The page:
Your kitchen does a lot more than simply provide a space for cooking food. It’s a gathering place for your family, it’s often the room where guests end up during a social gathering and, let’s not forget, it’s the place where you probably get your coffee in the morning. Because the kitchen is such a sacred space, you want to make sure that yours sets the tone for the rest of your home. And one way to set that tone is with a stone kitchen backsplash.
There are many types of backsplashes to choose from, so it’s important to look for one that conveys the personality of the room. Regardless of whether you have a traditional color scheme or are going way outside of the box with your kitchen design, the backsplash should complement the rest of the room — and fit well with the rest of your decor.
Of course, backsplashes do more than add an attractive element to your kitchen. Their primary purpose is to protect the wall from oil splatters, water and other liquids that can leave stains or could even lead to mold on the wall between the kitchen counter and the cabinets above.
When done properly, a kitchen backsplash is both appealing and useful, but there are times when well-meaning home renovators might miss the mark. For example, they might try using a material that doesn’t fare well in the moist kitchen environment, such as wood. Or they might use a pattern that doesn’t work well with the rest of the room. Since the backsplash will become a focal point, make sure it checks all the boxes in both functionality and form when deciding which one is right for you.
Choosing the Right Backsplash Material
There are many types of natural materials to choose from for your kitchen backsplash. They include metal, tin, tumbled marble, stained glass tile, ceramic, stainless steel, glass, slate and natural stone. However, a great alternative to these heavier, more expensive materials is faux stone panels, which come in a variety of colors and styles and can create the look you want at a fraction of the price of other backsplash options.
Because faux stone backsplashes are made from polyurethane foam, they’re eco-friendly, durable and easier to work with than real stone or other natural materials. Because the molds are made from actual rock, the panels have the appearance of natural stone. In most cases, it’s almost impossible to distinguish faux stone kitchen backsplashes from a real stone backsplash once they’re installed. And, with so many different colors and finishes, you can find the one that works best in your space.
What to Consider When Choosing Your Stone Kitchen Backsplash
With so many choices in stone kitchen backsplashes, it’s easy to get overwhelmed during the decision-making process. To help narrow down your selection, ask yourself these five questions before you buy.
What kind of countertops do I have?
The countertop has a major impact on what kind of material you choose for your backsplash. You want the materials to complement one another, not compete for attention. You might fall in love with a certain type of stone, but if it doesn’t work well with the natural pattern of the countertop, it will ruin the look of both. Take into consideration all the other elements in your kitchen, too, such as the patterns and colors on the floor and the cabinets.
What colors am I using?
Your backsplash will influence — and be influenced by — the colors in your kitchen. Just as with the countertop, your backsplash should complement the colors and work together to create the tone you want. Do you want something that is light and bright? Do you prefer a neutral approach? If you want to make sure that the colors work together, put samples of the paint and backsplash on a wall and “live” with that combination in the space for a while.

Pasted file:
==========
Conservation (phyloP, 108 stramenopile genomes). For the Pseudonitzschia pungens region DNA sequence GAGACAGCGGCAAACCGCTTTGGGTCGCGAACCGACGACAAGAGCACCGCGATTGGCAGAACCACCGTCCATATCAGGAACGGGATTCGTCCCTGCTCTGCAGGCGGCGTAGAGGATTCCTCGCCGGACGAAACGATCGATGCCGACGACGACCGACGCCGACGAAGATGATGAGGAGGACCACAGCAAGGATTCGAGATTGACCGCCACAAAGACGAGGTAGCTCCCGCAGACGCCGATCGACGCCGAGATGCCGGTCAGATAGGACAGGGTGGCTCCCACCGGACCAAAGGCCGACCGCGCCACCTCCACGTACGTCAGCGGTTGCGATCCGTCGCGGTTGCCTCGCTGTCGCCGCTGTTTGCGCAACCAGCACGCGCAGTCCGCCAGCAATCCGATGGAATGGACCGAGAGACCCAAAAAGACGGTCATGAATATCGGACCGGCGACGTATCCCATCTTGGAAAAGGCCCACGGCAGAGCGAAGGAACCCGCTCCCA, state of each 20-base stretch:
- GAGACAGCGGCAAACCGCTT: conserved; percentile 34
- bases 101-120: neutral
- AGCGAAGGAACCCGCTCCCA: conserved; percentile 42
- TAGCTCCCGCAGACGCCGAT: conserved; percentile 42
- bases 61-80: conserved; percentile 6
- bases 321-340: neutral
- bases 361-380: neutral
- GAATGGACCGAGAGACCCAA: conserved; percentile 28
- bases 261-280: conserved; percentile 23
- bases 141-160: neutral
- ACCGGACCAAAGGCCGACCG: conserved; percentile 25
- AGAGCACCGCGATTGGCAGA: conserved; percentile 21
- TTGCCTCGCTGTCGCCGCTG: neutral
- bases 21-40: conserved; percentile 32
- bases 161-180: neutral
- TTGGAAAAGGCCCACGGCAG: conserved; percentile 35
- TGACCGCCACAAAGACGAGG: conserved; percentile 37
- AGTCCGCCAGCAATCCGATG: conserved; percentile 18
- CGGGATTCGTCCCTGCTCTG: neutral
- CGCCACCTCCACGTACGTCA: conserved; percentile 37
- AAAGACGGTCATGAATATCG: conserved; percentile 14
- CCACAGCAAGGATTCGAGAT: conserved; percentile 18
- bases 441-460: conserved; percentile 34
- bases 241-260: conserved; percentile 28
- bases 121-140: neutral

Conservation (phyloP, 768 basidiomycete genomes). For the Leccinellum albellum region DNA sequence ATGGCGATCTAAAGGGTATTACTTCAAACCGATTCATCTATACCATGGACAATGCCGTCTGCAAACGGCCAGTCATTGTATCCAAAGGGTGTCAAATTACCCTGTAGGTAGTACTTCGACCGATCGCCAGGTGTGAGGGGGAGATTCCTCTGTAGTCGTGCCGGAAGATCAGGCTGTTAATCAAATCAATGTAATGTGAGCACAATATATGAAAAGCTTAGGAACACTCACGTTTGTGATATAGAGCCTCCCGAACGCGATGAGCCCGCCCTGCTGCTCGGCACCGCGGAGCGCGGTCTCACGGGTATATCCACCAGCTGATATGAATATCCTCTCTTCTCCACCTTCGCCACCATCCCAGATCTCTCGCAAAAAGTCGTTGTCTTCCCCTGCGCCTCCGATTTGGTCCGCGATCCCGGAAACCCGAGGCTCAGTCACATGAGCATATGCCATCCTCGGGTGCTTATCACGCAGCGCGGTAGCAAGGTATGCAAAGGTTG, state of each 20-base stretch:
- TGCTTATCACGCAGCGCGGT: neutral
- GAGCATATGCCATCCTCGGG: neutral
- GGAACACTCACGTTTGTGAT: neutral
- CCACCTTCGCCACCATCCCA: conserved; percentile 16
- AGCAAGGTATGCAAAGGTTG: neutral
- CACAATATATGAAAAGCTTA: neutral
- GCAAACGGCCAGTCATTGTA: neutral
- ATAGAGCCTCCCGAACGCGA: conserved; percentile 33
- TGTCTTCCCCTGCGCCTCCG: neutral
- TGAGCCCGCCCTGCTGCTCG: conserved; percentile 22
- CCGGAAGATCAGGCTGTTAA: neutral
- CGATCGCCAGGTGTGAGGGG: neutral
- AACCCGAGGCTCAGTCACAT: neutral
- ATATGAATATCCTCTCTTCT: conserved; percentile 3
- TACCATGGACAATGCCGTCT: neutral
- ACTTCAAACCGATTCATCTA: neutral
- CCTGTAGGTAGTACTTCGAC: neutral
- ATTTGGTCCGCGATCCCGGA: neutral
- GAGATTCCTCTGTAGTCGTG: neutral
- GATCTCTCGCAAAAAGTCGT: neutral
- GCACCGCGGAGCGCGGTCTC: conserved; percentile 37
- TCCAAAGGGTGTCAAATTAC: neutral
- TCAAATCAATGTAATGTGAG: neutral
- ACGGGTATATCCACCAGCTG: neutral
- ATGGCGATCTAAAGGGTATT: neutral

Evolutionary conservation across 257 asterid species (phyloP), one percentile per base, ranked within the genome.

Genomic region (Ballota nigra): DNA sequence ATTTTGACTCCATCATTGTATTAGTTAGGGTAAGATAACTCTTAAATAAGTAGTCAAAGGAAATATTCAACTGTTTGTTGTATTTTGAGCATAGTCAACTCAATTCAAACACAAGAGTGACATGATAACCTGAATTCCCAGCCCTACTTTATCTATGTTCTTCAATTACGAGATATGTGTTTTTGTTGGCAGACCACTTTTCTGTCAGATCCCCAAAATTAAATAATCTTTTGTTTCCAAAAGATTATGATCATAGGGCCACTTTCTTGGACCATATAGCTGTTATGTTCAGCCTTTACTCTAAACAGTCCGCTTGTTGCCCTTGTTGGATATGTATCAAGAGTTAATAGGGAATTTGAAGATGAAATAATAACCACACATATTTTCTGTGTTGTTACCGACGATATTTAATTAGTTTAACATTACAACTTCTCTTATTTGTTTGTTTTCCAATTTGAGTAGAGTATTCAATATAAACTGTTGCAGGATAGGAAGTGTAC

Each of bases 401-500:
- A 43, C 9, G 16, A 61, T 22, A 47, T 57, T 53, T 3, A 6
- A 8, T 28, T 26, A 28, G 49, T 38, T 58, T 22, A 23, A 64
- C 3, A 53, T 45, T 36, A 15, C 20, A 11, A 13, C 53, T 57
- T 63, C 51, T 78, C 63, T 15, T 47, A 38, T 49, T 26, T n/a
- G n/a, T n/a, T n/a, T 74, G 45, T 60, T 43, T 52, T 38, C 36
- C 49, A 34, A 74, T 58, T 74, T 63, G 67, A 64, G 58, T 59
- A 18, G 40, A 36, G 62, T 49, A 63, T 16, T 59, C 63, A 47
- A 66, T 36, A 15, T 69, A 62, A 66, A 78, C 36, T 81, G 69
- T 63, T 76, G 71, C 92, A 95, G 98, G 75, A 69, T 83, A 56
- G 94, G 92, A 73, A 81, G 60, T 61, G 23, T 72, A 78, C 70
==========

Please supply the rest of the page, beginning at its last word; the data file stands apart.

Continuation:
It could help you make your final decision or might inspire you to keep looking. Remember, you can always look at online galleries and on sites like Pinterest for inspiration if you’re feeling stuck.
How much space does it need to cover?
You may have just a small space to fill between your counter and wall cabinets, or you might have a larger canvas to work with. There’s no hard and fast rule about how large your stone backsplash should be, but you do need to set some parameters so you’ll know how much material you’ll need.
You can extend the backsplash all the way to the ceiling, if you’d like, in a room where there aren’t any cabinets. If you’re going to fill a large space, the backsplash will become the focal point of the room, so make sure you absolutely love it before you commit to the change.
How much money do I want to spend?
Obviously, the bigger the project, the more it’s going to cost, but there are ways to bring your expenses down. For example, using faux stone panels will allow you to cover a much bigger area for a fraction of the cost of real or natural materials, and you’ll also save money on costs like shipping.
How hard is it to install?
If you want to do the kitchen backsplash project yourself, you’ll want to make sure that you can manage the materials. Unless you’re a skilled do-it-yourselfer, it’s probably best to hire a professional to do a backsplash installation, particularly if you’re working with real stone. Real stone is difficult to cut (and extremely expensive to make a mistake on), and you’ll also need to make sure you’re measuring the space correctly when cutting backsplash materials to fit.
Working with faux stone can simplify the process since the panels are lightweight and easier to handle and install. They’re also much easier to cut and, if a mistake should happen, it won’t be as costly to correct.
Change the look and feel of your kitchen with a faux stone backsplash that emphasizes your home’s personality. You can enjoy the look of natural stone, river rock, slate and much more on a reasonable budget.